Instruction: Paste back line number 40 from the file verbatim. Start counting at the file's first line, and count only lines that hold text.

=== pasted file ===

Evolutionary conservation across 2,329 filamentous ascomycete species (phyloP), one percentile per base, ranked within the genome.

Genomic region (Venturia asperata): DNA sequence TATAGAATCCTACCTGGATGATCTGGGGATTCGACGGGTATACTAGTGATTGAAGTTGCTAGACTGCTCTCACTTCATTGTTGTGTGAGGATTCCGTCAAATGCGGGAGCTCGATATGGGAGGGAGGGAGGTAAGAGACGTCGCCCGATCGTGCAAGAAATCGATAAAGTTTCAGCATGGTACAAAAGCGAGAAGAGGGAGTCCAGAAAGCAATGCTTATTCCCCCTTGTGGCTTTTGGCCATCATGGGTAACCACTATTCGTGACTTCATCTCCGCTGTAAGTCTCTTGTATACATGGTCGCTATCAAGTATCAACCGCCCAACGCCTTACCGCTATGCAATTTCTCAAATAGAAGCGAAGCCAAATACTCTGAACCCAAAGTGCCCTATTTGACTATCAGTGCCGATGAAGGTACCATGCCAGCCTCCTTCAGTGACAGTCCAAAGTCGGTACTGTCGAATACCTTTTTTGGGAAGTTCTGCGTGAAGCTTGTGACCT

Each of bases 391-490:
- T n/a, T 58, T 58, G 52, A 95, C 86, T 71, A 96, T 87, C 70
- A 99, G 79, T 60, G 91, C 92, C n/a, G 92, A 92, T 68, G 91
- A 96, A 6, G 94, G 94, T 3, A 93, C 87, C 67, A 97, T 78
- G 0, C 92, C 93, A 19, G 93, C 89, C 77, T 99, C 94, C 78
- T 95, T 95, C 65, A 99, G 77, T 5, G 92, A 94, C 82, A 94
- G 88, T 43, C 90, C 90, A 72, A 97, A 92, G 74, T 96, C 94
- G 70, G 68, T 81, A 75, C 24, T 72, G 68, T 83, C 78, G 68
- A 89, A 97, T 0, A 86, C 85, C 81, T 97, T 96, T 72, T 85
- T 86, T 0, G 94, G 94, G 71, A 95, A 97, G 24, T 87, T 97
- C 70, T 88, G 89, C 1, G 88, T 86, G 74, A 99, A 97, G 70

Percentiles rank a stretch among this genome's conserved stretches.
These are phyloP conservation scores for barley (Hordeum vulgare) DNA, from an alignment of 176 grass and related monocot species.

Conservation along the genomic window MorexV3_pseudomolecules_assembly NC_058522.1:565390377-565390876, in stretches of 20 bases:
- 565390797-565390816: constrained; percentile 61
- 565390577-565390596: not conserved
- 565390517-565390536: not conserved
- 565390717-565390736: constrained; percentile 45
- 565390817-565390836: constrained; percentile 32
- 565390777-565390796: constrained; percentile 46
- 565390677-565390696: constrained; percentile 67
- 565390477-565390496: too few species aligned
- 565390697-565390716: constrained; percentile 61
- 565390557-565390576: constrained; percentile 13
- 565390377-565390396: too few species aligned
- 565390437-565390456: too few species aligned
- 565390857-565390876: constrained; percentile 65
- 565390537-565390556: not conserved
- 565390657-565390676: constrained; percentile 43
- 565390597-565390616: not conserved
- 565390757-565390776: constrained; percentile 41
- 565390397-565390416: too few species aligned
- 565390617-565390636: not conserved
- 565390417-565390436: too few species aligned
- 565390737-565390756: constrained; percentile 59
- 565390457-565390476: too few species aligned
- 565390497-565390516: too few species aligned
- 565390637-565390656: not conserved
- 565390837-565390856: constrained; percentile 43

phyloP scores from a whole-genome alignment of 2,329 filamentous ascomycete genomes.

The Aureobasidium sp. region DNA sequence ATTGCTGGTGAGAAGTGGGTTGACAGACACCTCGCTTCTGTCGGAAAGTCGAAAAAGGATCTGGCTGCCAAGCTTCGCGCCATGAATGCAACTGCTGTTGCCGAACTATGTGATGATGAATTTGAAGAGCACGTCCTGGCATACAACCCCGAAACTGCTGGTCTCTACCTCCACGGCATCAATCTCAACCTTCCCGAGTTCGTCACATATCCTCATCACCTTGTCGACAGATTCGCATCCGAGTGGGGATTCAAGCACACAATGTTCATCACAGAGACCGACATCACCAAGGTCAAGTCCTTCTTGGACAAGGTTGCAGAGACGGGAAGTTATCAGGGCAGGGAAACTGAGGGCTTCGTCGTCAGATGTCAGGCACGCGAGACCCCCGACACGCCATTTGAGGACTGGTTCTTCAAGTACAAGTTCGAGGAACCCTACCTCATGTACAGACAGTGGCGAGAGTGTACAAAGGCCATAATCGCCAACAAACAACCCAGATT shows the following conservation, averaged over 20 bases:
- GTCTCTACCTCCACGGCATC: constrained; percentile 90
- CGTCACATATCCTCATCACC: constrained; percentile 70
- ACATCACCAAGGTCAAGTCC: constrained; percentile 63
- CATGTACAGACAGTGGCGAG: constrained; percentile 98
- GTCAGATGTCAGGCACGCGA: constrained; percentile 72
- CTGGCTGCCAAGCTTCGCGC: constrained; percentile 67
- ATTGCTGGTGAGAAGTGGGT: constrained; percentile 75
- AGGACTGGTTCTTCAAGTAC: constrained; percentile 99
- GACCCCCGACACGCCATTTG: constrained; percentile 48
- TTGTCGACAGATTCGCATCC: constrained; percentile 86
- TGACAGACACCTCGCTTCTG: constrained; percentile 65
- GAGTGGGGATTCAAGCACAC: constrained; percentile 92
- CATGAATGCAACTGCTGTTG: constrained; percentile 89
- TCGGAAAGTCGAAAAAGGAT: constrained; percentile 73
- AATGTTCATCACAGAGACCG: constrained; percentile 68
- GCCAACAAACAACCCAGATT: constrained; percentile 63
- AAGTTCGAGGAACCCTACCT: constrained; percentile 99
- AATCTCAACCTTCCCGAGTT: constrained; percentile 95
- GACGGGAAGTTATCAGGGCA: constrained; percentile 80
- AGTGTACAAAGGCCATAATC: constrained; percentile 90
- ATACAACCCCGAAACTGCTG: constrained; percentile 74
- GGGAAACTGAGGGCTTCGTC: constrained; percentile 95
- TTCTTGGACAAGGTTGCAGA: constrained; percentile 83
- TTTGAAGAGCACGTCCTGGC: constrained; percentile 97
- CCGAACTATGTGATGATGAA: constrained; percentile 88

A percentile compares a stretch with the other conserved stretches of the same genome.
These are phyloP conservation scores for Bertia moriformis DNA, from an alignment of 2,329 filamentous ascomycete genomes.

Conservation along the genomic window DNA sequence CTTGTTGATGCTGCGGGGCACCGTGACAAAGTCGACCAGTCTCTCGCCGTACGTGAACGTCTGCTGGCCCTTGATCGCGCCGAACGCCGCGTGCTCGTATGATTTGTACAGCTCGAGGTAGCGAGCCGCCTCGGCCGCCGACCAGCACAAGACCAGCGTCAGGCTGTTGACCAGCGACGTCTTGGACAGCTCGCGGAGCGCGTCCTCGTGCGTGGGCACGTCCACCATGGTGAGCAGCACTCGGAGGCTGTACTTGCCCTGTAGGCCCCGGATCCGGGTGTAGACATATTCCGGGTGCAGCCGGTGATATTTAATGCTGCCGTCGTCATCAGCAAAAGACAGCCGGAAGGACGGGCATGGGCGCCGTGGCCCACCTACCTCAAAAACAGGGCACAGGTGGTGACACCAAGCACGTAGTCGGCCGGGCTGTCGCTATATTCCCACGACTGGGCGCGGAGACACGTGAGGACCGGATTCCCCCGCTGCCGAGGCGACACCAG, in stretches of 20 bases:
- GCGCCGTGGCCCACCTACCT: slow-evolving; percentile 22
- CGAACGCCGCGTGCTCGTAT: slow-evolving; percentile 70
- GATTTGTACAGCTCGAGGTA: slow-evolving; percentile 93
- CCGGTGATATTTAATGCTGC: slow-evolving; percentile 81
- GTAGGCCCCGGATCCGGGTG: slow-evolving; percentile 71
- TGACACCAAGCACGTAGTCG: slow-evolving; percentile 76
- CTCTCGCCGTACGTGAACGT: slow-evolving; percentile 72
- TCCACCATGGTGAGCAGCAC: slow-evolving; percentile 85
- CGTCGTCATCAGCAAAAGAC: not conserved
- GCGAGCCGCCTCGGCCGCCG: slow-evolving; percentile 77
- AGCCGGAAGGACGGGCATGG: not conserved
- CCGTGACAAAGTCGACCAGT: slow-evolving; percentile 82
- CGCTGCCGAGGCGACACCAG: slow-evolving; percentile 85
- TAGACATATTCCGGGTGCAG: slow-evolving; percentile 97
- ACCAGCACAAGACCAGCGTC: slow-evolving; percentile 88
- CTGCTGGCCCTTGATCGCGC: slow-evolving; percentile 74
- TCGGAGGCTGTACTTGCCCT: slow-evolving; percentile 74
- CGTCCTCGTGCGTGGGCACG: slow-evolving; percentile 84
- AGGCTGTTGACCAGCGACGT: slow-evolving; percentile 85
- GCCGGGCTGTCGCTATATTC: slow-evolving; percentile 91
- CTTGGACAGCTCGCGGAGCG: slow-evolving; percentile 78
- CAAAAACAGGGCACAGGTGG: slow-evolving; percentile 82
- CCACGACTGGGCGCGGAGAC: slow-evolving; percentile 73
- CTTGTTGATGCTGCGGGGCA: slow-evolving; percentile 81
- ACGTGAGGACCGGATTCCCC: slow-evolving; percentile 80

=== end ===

- 565390637-565390656: not conserved